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Digital Spring Cleaning

Posted 5 months ago by Ryan R

Spring Cleaning Season is almost over as we NW Ohioans get ready to (finally) welcome summer! You may have decluttered your home, but have you thought about decluttering your digital life?

Even though we can't always physically see the mess on our computers or devices, it's as real as any other clutter in our lives- a cause of anxiety and feelings of overwhelm, and a time stealer keeping us from doing things we really want to be doing.

There's no perfect organizing solution. You may make certain choices based off of your specific needs for privacy and security, and that's OK. Choose what makes sense for YOU. Here are some tips to get started.

Like any decluttering and organization project, you'll get much further and keep momentum by breaking the project up into chunks. Choose what to focus on first, and knock that out, before moving on to the next thing. Don't try to do it all at once. That's exhausting for anybody!

Digital Decluttering: Common Areas to Focus On

Apps

The two biggest culprits for storage limits on a mobile device are often photos and apps. Unused and unwanted apps can seem to multiply overnight, turning your iPhone into a virtual junk drawer. It's OK to delete these. If you change your mind, you can always download the app again by looking at your "Purchased Apps" in the App Store. If you look in the storage section of your settings you can also see which apps are taking the most storage. Go ahead and delete the largest apps that you know you're not using.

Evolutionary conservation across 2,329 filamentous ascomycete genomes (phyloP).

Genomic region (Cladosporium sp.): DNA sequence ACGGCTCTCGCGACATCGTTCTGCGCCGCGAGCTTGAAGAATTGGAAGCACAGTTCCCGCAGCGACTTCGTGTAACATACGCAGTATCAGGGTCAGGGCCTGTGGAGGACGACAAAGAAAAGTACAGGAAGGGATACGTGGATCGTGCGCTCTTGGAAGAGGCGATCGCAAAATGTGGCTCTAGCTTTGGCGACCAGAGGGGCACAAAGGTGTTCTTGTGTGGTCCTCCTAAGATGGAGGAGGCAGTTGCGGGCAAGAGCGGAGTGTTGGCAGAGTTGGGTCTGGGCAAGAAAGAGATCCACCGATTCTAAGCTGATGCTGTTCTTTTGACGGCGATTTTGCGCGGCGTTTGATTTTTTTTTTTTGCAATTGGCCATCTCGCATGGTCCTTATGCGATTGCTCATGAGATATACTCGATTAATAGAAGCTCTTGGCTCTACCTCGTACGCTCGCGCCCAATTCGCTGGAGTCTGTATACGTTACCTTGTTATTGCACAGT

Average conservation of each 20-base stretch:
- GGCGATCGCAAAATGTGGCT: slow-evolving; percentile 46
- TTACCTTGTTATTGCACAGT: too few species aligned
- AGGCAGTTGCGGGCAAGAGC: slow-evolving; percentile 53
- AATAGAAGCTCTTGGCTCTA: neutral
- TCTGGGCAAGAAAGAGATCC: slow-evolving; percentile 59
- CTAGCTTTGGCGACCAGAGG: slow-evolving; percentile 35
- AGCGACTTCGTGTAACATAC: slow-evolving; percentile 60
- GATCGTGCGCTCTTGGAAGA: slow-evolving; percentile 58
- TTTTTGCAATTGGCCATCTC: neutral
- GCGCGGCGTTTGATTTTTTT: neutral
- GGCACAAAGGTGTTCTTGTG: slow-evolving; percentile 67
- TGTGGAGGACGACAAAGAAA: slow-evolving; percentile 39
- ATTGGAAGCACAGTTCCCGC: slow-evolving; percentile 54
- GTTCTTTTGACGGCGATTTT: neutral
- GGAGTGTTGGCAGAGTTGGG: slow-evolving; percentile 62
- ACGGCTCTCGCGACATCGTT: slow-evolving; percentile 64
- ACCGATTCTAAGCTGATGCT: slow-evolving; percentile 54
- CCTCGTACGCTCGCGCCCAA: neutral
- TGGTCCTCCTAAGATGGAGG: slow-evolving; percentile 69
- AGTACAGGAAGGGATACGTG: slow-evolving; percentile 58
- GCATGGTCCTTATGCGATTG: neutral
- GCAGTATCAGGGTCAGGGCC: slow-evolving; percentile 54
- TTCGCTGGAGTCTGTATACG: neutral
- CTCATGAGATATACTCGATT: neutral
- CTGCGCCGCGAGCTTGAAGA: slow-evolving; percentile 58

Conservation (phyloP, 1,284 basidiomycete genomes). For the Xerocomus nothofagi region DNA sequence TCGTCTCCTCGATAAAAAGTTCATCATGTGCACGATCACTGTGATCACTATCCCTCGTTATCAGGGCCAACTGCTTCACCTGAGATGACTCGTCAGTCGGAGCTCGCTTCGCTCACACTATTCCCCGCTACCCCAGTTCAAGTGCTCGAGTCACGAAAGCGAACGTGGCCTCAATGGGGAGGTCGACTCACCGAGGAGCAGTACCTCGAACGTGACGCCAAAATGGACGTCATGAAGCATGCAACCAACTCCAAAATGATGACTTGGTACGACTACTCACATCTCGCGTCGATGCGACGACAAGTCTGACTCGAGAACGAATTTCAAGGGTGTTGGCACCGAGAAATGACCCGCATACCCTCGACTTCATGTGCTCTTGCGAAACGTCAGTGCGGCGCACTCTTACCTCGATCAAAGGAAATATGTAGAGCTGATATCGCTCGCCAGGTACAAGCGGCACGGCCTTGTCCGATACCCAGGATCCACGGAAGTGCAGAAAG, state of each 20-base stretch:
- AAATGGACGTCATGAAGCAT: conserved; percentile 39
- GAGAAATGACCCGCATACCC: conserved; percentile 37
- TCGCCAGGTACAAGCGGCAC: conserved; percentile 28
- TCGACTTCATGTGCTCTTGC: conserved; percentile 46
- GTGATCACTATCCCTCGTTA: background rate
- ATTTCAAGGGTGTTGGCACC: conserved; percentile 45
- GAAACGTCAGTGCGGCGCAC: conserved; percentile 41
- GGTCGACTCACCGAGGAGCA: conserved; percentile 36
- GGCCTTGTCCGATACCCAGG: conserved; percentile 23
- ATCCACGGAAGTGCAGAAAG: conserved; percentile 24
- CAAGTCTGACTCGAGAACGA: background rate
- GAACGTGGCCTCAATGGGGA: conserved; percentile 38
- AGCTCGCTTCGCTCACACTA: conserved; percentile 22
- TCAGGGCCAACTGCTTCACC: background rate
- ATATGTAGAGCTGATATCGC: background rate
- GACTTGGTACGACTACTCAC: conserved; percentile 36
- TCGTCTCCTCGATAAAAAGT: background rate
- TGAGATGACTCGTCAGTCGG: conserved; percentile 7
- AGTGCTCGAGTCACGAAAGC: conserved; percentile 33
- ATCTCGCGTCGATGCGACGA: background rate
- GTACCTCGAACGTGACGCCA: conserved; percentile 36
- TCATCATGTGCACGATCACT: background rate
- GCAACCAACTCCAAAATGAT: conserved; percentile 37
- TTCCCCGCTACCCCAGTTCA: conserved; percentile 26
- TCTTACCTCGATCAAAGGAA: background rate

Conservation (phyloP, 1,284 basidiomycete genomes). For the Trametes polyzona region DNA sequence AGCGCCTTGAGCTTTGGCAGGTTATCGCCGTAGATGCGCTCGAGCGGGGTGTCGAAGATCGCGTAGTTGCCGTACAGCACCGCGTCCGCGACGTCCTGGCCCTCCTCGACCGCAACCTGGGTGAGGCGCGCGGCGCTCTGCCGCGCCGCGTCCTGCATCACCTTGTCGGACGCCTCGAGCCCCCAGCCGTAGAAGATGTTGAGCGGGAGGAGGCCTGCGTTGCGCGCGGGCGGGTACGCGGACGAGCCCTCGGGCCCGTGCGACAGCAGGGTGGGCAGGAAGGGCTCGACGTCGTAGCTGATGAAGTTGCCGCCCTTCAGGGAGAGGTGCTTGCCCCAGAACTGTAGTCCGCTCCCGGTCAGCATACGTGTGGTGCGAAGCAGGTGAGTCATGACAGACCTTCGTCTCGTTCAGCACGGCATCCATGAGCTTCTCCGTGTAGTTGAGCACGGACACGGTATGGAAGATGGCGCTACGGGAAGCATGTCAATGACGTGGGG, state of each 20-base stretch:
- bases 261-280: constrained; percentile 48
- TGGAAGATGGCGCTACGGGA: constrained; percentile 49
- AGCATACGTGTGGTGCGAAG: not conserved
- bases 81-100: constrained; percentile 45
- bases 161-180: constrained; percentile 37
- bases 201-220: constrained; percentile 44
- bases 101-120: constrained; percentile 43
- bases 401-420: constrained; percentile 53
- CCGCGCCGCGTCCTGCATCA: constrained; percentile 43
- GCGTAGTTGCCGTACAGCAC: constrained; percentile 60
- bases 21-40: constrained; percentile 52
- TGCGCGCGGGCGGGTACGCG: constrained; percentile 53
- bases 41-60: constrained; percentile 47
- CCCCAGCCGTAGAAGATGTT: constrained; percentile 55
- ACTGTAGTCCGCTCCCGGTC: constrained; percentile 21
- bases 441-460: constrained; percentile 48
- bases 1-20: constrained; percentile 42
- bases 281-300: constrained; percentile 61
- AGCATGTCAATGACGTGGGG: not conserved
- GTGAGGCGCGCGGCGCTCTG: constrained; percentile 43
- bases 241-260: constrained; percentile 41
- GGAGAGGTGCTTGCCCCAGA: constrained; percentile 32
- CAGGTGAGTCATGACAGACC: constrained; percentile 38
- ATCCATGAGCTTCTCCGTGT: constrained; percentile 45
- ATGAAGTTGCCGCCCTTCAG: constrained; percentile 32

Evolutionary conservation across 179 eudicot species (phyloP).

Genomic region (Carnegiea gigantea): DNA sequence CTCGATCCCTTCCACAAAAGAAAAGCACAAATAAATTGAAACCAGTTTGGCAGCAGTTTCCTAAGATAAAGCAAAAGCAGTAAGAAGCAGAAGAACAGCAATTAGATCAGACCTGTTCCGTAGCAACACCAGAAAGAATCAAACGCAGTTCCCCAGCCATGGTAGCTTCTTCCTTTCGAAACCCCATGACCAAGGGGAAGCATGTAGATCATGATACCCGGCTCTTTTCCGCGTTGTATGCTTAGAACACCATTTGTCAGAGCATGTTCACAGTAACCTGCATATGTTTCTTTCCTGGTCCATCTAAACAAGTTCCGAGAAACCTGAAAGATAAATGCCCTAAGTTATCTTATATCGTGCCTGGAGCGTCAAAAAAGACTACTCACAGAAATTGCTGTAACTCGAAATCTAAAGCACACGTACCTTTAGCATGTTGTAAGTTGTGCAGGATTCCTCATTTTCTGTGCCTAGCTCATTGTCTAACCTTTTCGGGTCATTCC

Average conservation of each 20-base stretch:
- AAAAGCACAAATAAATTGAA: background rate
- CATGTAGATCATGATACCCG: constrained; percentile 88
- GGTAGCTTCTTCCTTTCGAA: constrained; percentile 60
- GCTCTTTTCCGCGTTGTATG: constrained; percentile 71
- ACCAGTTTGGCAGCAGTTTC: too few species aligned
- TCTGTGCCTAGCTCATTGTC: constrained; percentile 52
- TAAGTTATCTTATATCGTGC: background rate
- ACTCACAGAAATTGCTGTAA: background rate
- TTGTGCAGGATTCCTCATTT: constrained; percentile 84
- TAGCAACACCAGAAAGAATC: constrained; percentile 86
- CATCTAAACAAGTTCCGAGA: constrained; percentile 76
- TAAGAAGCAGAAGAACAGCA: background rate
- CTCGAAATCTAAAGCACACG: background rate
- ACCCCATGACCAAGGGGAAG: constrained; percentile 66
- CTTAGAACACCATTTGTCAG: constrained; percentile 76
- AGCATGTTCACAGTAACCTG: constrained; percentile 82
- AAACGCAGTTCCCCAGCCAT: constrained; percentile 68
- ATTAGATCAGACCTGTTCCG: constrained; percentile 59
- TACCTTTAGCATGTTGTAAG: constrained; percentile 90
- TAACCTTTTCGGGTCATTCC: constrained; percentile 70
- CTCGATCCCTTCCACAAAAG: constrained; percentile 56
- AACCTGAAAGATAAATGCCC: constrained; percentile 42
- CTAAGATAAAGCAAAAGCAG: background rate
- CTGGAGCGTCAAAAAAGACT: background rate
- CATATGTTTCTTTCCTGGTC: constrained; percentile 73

Photos

It's OK to delete unwanted photos, too. The easiest way to keep your photos under control is to get in the habit of reviewing your photos daily or weekly, depending on how many you take. Are there any accidental shots of the floor or the wall? Those can go. If you have photos of a vacation or other special event, take time to go though them and pick out the best ones. Delete the "filler."

Cloud Storage and eMail Accounts

Many people have multiple accounts where they store stuff. Between iCloud, Dropbox, Google Drive, and Microsoft Accounts, do you know where all of your stuff is stored? Though it may be necessary to maintain a specific account used for work or school, try to consolidate and commit to just one service to store all the rest. Similarly, try to pare down your eMail Addresses to 3 if possible. One for work, one for personal use and maybe one for shopping or other online business if need be. Today's eMail services offer decent spam protection and filtering and easy ways to unsubscribe from newsletters or other promotional eMails. Hitting that Unsubscribe button or emptying a spam folder a few times a week is a lot easier than having to remember to sign in and check multiple accounts.

Online Accounts and Websites

Set aside some time - an hour to start is good - and audit all of your other online accounts. These are different from Cloud Storage Accounts. Consider the different social media accounts you have, any news sites, or shopping sites that require you to sign in. Get all of those Usernames (Usually an eMail Address) and Passwords organized and backed up somewhere. If you recently pared down your number of eMail Accounts, update your info to include the eMail you're using. Consider an online secure encrypted Password Manager like Dashlane, LastPass, or 1Password to backup passwords and easily see if you're using the same password for multiple websites. If you're unsure where to start, Android devices have Google Passwords built in, and Apple iOS devices have iCloud Keychain.

Shopping Sites